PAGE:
The very first time I made salmon was when I lived in New York more than 10 years ago. I had a tiny kitchen, the kind you’d miss if you didn’t look left while walking into my 350 square feet apartment. I decided to cook for real every Sunday night for my boyfriend (now husband). I have never eaten out as much as I did when I lived in New York and welcomed a home cooked meal. In fact, my cholesterol climbed 25 points during that time.
I continued cooking salmon and have tried many different ways of preparing it. I used to put it in foil and cook for about 40 minutes, which makes it stay moist. I’ve tried it in the slow cooker which I don’t recommend. I’ve attempted mustardy-type seasonings and the sweeter varieties. But now I opt for easy baking (or grilling in the summer) and season it one of three ways. I make trout the same way which is equally as tasty.
Easy rub: I got this rub recipe from my friend Holly who is an awesome cook. I keep it in a spice container ready to go. I apply a small amount of olive oil to the fish to moisten it and rub in the rub, which is equal parts cumin, mustard powder, curry powder, coriander, chili powder, sugar and salt.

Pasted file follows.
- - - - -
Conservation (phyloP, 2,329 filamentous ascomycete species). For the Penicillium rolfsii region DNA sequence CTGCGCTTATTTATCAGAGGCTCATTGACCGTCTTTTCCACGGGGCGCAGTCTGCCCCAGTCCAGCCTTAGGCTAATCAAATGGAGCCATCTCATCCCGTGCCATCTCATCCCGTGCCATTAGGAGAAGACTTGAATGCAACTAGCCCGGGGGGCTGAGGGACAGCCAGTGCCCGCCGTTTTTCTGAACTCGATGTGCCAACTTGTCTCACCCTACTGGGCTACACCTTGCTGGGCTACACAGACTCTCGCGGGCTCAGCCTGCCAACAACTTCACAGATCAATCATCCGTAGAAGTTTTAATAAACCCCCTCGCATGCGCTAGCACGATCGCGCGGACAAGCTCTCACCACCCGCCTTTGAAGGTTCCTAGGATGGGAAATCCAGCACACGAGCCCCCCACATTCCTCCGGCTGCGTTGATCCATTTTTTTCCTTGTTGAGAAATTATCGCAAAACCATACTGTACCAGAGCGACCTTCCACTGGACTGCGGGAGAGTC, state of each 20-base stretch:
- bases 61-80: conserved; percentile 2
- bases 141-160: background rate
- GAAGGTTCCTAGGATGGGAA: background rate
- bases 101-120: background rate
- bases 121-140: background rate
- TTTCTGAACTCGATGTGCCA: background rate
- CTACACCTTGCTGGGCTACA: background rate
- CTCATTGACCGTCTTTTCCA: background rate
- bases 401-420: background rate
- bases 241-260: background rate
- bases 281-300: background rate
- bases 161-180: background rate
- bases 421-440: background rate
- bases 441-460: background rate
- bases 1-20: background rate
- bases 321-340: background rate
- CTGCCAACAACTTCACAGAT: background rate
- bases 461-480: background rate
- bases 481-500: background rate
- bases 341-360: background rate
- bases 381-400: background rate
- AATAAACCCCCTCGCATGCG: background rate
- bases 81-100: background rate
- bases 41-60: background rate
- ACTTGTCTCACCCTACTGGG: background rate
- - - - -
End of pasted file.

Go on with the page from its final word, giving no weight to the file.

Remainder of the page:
Basil and garlic mixture: This one is adapted from All Recipes. I mix 2 Tbsp. olive oil, 1 Tbsp lemon juice, 2 garlic cloves minced, 1 tsp. dried basil, 1/2 tsp salt and 1/4 tsp pepper in a small bowl and spoon out on top of the salmon. I usually have some leftover.
Breading: These salmon sticks are what got Big A into salmon. I no longer make these but I do top some of the salmon with breading mix. I basically mix breadcrumbs with Parmesan cheese and add some garlic powder and salt.
After seasoning, I bake salmon in the oven at 400F for 15-20 minutes depending on thickness. What is your favorite way to make salmon?
Part of this challenge is also to work on sides. I usually serve salmon with baked fries and a salad. I kind of gave up on making my own and have come to love the Alexia brand of products. But recently my friend Holly made some baked fries (half sweet potato, half regular) that were really good. That motivated me to try them again. She suggested adding some cornstarch to make them crispy.
Of course I forgot the cornstarch but I did soak the russet potatoes in some cold water to help remove some of the starch. At 425F for about 25-30 minutes, they turned out good but still not as crispy as I would like. I worked off this recipe but changed some things. Here’s the before and after:
I usually check out you tube videos for cooking secrets because I think that’s what makes the difference between a meal or side turning out and not. I see some cooks recommend microwaving potatoes first before cooking. Sticking russet potatoes in cold water, as I just mentioned, also helps. Super Healthy Kids posted about cooking potatoes on a cooling rack to achieve crispness. And then there’s the cornstarch idea which I’ll try next time.
So I’ll keep at it. Anyone figure out how to make homemade baked fries crispy?
And last but not least is the salad. Because the potatoes took more work, I opted for an easy: spinach, chopped strawberries, dry toasted almonds (from TJ’s) and feta with a vinaigrette dressing. A good meal for sure.
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